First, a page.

“Some tried. The Count’s men stopped them on the other side of the mountains and wouldn’t let them pass, so they came back here to die.”

The crone was wracked with a spasm of coughing, which doubled her over as she tried to catch her breath. Finally, the fit ceased, and she spit a gobbet of red-tinged phlegm onto the ashes at her feet.

“Won’t be long for me, either,” she said, leaning on her cane.

“When did the healer die?” Simon asked.

“Oh, I didn’t die,” Katta replied, trying to crack a smile, but failing, “I just gave out. So much death, and nothing I could do. My power faded as I watched them die.”

“We have a hurt man here,” Erika said, “Can you not help him?”

“Nay, it’s best I don’t try,” Katta said, turning toward the princess, “I’ve no power left to heal him, and I’d just spread the contagion to all of you.”

Simon nodded sadly. “Is there anything we can do for you?” he asked gently.

“There’s nothing to be done. By the time the sun rises, I will be with my children and their children in the next world. You’ll only join our fate if you come much closer.”

Simon turned and remounted his horse. He solemnly raised a hand to the old woman, who returned the gesture before falling into another coughing fit. He reined his horse back onto the road and led the women away from the pyre.

Katta watched them go, then kneeled in the ashes again. The words of a prayer returned to her lips as she lifted her head to watch the flames lick up toward the stars. After a long while, the fire burned down to a bed of coals shimmering in the dark. The old woman picked up one of the torches, lit it, and then hobbled toward one of the buildings near the plaza.

Other episodes can be found here.  The entire anthology can be purchased at Amazon.


  • Cleaning the basement was easier the last time I did it.  Of course, I had a big dumpster the last time.
  • Kicking up all that dust in the basement seems to have set my sinuses on fire, causing me to rumble when I speak, cough when I breathe, and growl when approached by other human beings.
  • Boo’s new bed has a large section of built-in bookshelves.  He was thrilled to see them, and has spent the past week filling them.
    • That, of course, opens up some space on my bookshelves, which means that I can bring a few things out of storage.
  • Boo has started taking voice lessons in conjunction with his piano lessons.  Sweet Cthulhu, where is thy sting?
  • You’d think that writing a historical fiction where someone wrote the basic outline for you centuries ago would be easy to flesh out into a novel, wouldn’t you?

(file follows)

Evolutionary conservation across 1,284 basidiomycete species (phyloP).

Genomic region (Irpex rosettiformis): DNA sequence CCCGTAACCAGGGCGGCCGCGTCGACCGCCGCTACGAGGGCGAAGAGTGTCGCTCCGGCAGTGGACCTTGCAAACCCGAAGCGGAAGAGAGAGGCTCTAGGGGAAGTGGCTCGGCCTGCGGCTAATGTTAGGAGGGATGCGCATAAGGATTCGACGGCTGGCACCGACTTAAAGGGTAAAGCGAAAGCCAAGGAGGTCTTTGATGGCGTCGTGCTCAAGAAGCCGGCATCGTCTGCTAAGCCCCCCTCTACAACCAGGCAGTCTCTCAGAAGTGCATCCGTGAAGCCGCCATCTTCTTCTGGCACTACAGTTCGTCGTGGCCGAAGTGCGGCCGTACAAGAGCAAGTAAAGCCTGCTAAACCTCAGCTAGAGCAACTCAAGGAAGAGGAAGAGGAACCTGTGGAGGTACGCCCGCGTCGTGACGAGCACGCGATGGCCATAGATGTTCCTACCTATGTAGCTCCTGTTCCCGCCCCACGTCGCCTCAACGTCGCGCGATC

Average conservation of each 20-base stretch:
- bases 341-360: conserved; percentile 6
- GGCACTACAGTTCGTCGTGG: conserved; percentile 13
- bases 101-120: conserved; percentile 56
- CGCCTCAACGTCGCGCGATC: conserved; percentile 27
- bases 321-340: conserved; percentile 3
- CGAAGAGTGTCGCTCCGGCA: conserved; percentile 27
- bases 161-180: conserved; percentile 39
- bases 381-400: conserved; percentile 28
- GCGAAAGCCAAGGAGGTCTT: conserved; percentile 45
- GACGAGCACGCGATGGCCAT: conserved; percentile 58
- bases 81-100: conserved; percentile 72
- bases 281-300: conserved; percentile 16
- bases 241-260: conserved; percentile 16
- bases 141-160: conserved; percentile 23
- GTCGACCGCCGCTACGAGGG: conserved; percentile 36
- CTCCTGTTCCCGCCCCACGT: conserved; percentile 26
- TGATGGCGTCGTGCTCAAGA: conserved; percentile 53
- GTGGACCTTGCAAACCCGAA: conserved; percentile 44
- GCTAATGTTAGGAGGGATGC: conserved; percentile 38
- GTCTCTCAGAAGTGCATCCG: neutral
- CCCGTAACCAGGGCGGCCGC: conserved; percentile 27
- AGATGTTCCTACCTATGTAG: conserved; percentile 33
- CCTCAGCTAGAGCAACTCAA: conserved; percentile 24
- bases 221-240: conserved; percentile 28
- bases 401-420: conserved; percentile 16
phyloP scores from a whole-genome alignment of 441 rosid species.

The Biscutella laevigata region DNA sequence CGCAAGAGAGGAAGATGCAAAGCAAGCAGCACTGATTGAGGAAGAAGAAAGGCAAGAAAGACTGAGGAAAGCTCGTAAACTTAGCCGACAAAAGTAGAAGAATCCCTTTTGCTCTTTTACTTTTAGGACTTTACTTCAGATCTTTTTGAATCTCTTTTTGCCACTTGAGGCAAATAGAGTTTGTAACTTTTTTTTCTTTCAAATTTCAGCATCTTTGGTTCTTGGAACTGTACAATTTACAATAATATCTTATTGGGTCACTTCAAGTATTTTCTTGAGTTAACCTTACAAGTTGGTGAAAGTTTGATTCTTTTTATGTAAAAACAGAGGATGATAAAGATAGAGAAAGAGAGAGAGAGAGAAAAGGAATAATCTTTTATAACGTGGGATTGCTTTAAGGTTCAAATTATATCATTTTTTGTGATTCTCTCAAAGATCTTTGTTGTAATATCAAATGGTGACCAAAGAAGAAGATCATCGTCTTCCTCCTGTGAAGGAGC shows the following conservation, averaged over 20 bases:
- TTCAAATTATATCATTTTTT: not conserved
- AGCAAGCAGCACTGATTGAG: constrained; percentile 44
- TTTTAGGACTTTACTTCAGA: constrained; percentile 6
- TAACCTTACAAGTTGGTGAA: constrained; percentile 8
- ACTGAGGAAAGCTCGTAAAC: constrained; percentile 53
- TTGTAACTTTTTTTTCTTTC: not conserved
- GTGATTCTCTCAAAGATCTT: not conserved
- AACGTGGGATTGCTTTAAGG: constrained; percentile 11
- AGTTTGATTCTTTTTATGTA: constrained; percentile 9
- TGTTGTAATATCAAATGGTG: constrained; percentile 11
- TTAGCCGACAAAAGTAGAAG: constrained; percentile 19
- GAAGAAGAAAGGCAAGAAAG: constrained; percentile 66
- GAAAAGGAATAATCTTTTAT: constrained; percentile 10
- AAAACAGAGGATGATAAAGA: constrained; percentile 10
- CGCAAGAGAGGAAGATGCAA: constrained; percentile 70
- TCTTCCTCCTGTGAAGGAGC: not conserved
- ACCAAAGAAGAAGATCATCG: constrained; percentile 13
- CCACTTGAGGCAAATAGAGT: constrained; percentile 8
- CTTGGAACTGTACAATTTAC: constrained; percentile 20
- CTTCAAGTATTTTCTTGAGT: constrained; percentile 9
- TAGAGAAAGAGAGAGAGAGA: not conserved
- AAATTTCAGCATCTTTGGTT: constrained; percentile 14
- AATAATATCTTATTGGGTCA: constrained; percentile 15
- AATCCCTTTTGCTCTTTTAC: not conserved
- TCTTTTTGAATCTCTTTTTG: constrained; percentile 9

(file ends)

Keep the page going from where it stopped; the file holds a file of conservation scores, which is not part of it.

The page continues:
• One thing that history teaches us is that as bad as things are these days, our ancestors were right bastards.

100 Years On – First Flu Victims

On March 11, 1918, Private Albert Gitchell, a cook at Fort Riley, Kansas, was diagnosed with what later became known as the “Spanish Flu“, the first of hundreds to fall ill at the isolated post, and the first of millions to suffer in the United States.  In both training camps on the plains of North America and the trenches of Flanders and France, cramped quarters, bad sanitation, and poor nutrition conspired to create a perfect environment for a pandemic.  Some believe that the flu may have even helped to tip World War I toward the Allies in its last months, as German and Austrian soldiers and civilians were hit with the epidemic earlier than their opponents.

Whether the disease, which would impact billions of people worldwide as sick soldiers returned home from World War I, originated in the United States or in Europe is a matter of controversy.   What is not controversial is the number of people that the flu sickened and killed.  Scientists estimate that between 50 and 100 million people worldwide perished due to influenza or secondary infections like pneumonia in 1918 and 1919.

The first wave, which hit in the spring of 1918, was mild compared to what would come later.  How different societies reacted to having thousands of people, especially the young and strong, die, is an interesting study for those who realize that such things will happen again.

Review – Normalcy Bias

Holly Chism’s new collection of short stories, Normalcy Bias:  Look closer… things aren’t always what they seem to be, is a delightful selection of tales that try to show the reader that they can’t always trust their eyes.


Look closer. The things that you’re assuming you’re seeing? May not be what you think. Is that really a mouse, or is it a Brownie? Is that really an owl? Is that polished gemstone a stone…or an egg?

We take so many things for granted. Some of them may be harmless, but many are a lot less so. I wonder how many people ignore red flags every day, because they only see what they expect to see?

This collection takes what’s “normal” and asks “What if it’s something more?”

From the wee folk to the children of the night, and everything in between, Chism shows us that sometimes reality is twisted just a few degrees from what we expect.  Sometimes, the world shows us a mask and sometimes it just shows us what we expect to see, but the reader is shown worlds where paying attention to the little details can make big differences.